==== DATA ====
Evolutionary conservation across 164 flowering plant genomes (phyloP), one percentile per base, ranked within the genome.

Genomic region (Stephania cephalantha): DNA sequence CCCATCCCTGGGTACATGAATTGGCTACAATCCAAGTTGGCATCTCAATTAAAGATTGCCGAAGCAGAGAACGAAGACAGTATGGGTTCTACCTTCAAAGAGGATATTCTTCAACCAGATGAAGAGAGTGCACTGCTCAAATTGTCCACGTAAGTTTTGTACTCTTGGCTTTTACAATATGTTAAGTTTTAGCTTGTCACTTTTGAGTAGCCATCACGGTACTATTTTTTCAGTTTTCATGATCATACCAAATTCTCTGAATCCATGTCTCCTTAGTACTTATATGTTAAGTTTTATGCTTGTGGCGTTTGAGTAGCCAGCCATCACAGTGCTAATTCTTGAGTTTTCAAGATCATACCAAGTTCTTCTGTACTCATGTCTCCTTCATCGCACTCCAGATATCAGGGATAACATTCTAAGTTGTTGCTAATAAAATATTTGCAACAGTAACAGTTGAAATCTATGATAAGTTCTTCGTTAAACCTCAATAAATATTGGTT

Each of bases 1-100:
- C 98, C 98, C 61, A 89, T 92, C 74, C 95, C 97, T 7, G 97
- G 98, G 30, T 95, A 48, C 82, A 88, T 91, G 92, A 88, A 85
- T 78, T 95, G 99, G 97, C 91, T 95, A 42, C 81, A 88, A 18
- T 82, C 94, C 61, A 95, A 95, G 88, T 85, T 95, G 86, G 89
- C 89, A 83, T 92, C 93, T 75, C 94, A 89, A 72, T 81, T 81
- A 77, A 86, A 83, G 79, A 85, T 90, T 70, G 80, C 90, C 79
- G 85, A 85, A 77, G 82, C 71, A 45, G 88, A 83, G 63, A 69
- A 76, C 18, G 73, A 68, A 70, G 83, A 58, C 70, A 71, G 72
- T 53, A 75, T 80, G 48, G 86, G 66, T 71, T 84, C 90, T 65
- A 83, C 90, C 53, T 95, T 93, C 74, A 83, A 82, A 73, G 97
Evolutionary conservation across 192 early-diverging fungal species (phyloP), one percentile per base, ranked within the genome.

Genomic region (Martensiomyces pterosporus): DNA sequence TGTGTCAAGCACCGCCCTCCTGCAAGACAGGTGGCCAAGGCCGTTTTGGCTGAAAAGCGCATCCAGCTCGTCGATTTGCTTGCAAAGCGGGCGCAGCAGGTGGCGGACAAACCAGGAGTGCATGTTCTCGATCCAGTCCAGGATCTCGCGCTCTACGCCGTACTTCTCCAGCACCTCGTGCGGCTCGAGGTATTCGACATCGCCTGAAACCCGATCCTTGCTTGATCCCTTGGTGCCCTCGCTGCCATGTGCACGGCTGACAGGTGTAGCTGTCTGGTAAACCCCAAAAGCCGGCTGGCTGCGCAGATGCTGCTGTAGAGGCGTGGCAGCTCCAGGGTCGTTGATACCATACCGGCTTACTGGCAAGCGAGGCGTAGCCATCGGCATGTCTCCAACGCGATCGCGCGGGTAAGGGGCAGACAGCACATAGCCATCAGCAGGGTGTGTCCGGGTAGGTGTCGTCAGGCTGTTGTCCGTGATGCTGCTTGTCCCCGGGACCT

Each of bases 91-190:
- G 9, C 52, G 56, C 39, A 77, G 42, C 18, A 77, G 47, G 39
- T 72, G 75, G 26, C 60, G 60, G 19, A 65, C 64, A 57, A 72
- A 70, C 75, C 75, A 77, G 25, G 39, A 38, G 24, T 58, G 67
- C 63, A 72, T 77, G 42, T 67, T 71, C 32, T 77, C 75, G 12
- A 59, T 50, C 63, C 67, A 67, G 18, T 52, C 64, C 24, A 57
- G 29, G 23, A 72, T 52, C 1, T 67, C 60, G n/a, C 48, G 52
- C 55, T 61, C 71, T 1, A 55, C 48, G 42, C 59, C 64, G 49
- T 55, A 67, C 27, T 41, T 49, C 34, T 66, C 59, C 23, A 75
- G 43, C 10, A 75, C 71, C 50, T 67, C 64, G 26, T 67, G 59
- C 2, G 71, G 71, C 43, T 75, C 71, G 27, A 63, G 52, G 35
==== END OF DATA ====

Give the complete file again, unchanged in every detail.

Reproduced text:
Evolutionary conservation across 164 flowering plant genomes (phyloP), one percentile per base, ranked within the genome.

Genomic region (Stephania cephalantha): DNA sequence CCCATCCCTGGGTACATGAATTGGCTACAATCCAAGTTGGCATCTCAATTAAAGATTGCCGAAGCAGAGAACGAAGACAGTATGGGTTCTACCTTCAAAGAGGATATTCTTCAACCAGATGAAGAGAGTGCACTGCTCAAATTGTCCACGTAAGTTTTGTACTCTTGGCTTTTACAATATGTTAAGTTTTAGCTTGTCACTTTTGAGTAGCCATCACGGTACTATTTTTTCAGTTTTCATGATCATACCAAATTCTCTGAATCCATGTCTCCTTAGTACTTATATGTTAAGTTTTATGCTTGTGGCGTTTGAGTAGCCAGCCATCACAGTGCTAATTCTTGAGTTTTCAAGATCATACCAAGTTCTTCTGTACTCATGTCTCCTTCATCGCACTCCAGATATCAGGGATAACATTCTAAGTTGTTGCTAATAAAATATTTGCAACAGTAACAGTTGAAATCTATGATAAGTTCTTCGTTAAACCTCAATAAATATTGGTT

Each of bases 1-100:
- C 98, C 98, C 61, A 89, T 92, C 74, C 95, C 97, T 7, G 97
- G 98, G 30, T 95, A 48, C 82, A 88, T 91, G 92, A 88, A 85
- T 78, T 95, G 99, G 97, C 91, T 95, A 42, C 81, A 88, A 18
- T 82, C 94, C 61, A 95, A 95, G 88, T 85, T 95, G 86, G 89
- C 89, A 83, T 92, C 93, T 75, C 94, A 89, A 72, T 81, T 81
- A 77, A 86, A 83, G 79, A 85, T 90, T 70, G 80, C 90, C 79
- G 85, A 85, A 77, G 82, C 71, A 45, G 88, A 83, G 63, A 69
- A 76, C 18, G 73, A 68, A 70, G 83, A 58, C 70, A 71, G 72
- T 53, A 75, T 80, G 48, G 86, G 66, T 71, T 84, C 90, T 65
- A 83, C 90, C 53, T 95, T 93, C 74, A 83, A 82, A 73, G 97
Evolutionary conservation across 192 early-diverging fungal species (phyloP), one percentile per base, ranked within the genome.

Genomic region (Martensiomyces pterosporus): DNA sequence TGTGTCAAGCACCGCCCTCCTGCAAGACAGGTGGCCAAGGCCGTTTTGGCTGAAAAGCGCATCCAGCTCGTCGATTTGCTTGCAAAGCGGGCGCAGCAGGTGGCGGACAAACCAGGAGTGCATGTTCTCGATCCAGTCCAGGATCTCGCGCTCTACGCCGTACTTCTCCAGCACCTCGTGCGGCTCGAGGTATTCGACATCGCCTGAAACCCGATCCTTGCTTGATCCCTTGGTGCCCTCGCTGCCATGTGCACGGCTGACAGGTGTAGCTGTCTGGTAAACCCCAAAAGCCGGCTGGCTGCGCAGATGCTGCTGTAGAGGCGTGGCAGCTCCAGGGTCGTTGATACCATACCGGCTTACTGGCAAGCGAGGCGTAGCCATCGGCATGTCTCCAACGCGATCGCGCGGGTAAGGGGCAGACAGCACATAGCCATCAGCAGGGTGTGTCCGGGTAGGTGTCGTCAGGCTGTTGTCCGTGATGCTGCTTGTCCCCGGGACCT

Each of bases 91-190:
- G 9, C 52, G 56, C 39, A 77, G 42, C 18, A 77, G 47, G 39
- T 72, G 75, G 26, C 60, G 60, G 19, A 65, C 64, A 57, A 72
- A 70, C 75, C 75, A 77, G 25, G 39, A 38, G 24, T 58, G 67
- C 63, A 72, T 77, G 42, T 67, T 71, C 32, T 77, C 75, G 12
- A 59, T 50, C 63, C 67, A 67, G 18, T 52, C 64, C 24, A 57
- G 29, G 23, A 72, T 52, C 1, T 67, C 60, G n/a, C 48, G 52
- C 55, T 61, C 71, T 1, A 55, C 48, G 42, C 59, C 64, G 49
- T 55, A 67, C 27, T 41, T 49, C 34, T 66, C 59, C 23, A 75
- G 43, C 10, A 75, C 71, C 50, T 67, C 64, G 26, T 67, G 59
- C 2, G 71, G 71, C 43, T 75, C 71, G 27, A 63, G 52, G 35